Situations like that are no longer unusual in France — and they have consequences. Increasing numbers of French Jews are emigrating to Israel; in 2013 the number rose some 60%.

The French problem

The French have recognized that in the shadow of the Gaza protests, offenses are being committed that are being seen as freedoms of speech and demonstration — and are not being picked up for what they are by the media. When a hundred people decide to storm a synagogue, they are riding roughshod over the achievements of Western democracies.

Demonstrations in support of Gaza over the weekend had been forbidden by police because the risk of violent outbreaks was judged to be too high, and President François Hollande spoke of not wishing to import the Middle East conflict to France. Demonstrators showed up anyway, with the protest quickly degenerating into clashes and the looting of stores in a largely Jewish neighborhood on the outskirts of Paris.

What about Germany? Angela Merkel has declared that protecting Israel’s safety is part of Germany’s very being, and German President Joachim Gauck called it a determining factor for German policy. Be that as it may, Germany’s first priority is to its own citizens — including the Jewish ones.

But when Israel’s safety is discussed as essential to Germany, while the safety of Jews in Germany is left up to a single patrol car, something is amiss in this country that is so proud of having learned its lessons from history.

Let’s be honest, wearing a kippah or carrying an Israeli flag, you’ll never be able to attend a pro-Palestinian demonstration and not be a target, as was evident last weekend in Berlin when a Jewish couple was attacked. In Gelsenkirchen, when "Jews to the Gas Chambers" is chanted and the police do nothing more than look on, the only safety measure for Jews in Germany is their own caution. Anyone who’s heard that kind of chanting in public will in the future think twice about wearing a kippah in public.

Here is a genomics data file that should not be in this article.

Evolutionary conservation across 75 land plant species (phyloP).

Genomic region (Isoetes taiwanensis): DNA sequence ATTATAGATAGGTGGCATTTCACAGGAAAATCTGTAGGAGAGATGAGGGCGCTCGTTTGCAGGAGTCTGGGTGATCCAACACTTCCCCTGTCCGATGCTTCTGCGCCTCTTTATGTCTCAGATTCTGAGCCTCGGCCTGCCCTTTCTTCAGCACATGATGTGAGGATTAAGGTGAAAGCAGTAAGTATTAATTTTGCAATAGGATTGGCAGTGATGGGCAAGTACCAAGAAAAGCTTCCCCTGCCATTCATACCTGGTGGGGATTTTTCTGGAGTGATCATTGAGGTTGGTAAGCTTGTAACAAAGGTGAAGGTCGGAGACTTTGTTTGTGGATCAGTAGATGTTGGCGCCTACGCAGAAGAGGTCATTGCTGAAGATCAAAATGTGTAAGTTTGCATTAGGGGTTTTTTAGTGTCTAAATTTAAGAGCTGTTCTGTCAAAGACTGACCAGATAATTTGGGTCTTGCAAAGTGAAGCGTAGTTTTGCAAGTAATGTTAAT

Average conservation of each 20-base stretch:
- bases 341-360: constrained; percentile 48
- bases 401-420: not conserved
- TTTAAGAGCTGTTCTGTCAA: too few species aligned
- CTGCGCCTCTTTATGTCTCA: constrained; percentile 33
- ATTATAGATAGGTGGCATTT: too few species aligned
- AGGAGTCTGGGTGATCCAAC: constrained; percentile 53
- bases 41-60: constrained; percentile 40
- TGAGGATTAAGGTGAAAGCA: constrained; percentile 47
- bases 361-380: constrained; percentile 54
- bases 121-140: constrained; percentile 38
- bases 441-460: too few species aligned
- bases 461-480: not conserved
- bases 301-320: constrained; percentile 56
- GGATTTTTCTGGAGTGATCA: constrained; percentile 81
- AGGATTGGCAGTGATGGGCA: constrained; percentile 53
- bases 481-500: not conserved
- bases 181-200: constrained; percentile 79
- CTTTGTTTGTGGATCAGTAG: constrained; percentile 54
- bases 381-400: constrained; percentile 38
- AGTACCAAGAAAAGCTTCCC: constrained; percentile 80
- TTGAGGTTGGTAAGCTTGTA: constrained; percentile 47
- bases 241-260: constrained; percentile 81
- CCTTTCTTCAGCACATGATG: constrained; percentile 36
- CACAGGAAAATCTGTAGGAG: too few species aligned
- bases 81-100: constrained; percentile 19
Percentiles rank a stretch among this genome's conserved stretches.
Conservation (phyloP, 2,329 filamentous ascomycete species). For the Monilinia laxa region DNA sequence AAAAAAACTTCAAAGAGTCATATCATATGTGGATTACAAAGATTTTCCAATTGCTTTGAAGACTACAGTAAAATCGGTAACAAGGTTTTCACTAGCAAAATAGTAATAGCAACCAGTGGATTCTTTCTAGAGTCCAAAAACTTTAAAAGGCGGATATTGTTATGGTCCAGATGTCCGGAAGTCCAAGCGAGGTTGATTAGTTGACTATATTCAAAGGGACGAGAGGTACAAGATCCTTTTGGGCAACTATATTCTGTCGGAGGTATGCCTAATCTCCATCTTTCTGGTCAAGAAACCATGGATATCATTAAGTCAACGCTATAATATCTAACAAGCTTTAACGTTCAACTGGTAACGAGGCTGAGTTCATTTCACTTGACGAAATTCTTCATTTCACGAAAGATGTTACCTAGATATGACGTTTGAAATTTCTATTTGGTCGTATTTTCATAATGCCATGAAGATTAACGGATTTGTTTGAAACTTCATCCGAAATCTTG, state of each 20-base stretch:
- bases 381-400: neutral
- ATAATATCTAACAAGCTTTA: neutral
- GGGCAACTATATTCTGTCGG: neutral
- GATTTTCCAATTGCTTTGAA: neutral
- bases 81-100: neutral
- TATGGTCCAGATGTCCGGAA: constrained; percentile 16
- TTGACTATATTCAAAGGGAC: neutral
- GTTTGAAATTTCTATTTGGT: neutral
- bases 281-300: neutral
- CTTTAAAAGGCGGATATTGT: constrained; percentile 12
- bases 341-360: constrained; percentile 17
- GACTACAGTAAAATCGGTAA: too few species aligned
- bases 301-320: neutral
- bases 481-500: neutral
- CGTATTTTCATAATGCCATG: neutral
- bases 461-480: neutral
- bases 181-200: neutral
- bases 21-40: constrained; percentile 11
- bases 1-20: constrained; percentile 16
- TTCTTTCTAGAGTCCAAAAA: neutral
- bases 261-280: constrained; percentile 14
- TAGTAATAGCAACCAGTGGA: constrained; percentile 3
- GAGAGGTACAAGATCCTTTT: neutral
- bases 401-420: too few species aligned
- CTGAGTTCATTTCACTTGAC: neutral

When in 2009 the Duisburg police stormed into an apartment during a demonstration to remove an Israeli flag and thus avoid an escalation of the demonstration, that sent a powerful message. Instead of showing a violent mob where the limits were, they limited the freedom of opinion of the person with the flag.

The incident in Duisburg sparked nationwide reactions, but it’s everyday stuff to Jews. In schools, universities and public places, Jews cannot thoughtlessly let themselves be identified as such. Is my Star of David pendant enough to provoke anti-Semites? Germany is not an anti-Semitic country but it does allow Jews — and those who are pro-Israel — to be de facto banned from public life.

When undercover reporter Günter Wallraff blows open German prejudice against blacks, or when a student wears a headscarf for a month for a report on RTL II television, the question inevitably poses itself: Why doesn’t somebody wrapped in an Israeli flag walk the streets of Berlin? Is that just a tad too risky for courageous reporters? Or doesn’t it fit the pattern of seeing anti-Semitism only in conjunction with Neo-Nazis?

You think that anti-Semitism is a disease of the past, adequately dealt with in history class? That hostility to Jews is still very widespread and indeed even quite open in other countries but not in Germany? Then attend the next pro-Gaza demonstration and head for the people yelling "Jews to the Gas Chamber."

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food / travel

The True Horrors Behind 7 Haunted Locations Around The World

With Halloween arriving, we have dug up the would-be ghosts of documented evil and bloodshed from the past.

Inside Poveglia Island's abandoned asylum

Laure Gautherin and Carl-Johan Karlsson

When Hallows Eve was first introduced as a Celtic festival some 2,000 years ago, bonfires and costumes were seen as a legitimate way to ward off ghosts and evil spirits. Today of course, with science and logic being real ghostbusters, spine-chilling tales of haunted forests, abandoned asylums and deserted graveyards have rather become a way to add some mystery and suspense to our lives.

And yet there are still spooky places around the world that have something more than legend attached to them. From Spain to Uzbekistan and Australia, these locations prove that haunting lore is sometimes rooted in very real, and often terrible events.

Shahr-e Gholghola, City of Screams - Afghanistan

photo of  ruins of Shahr-e Gholghola,

The ruins of Shahr-e Gholghola, the City of Screams, in Afghanistan

Dai He/Xinhua via ZUMA Wire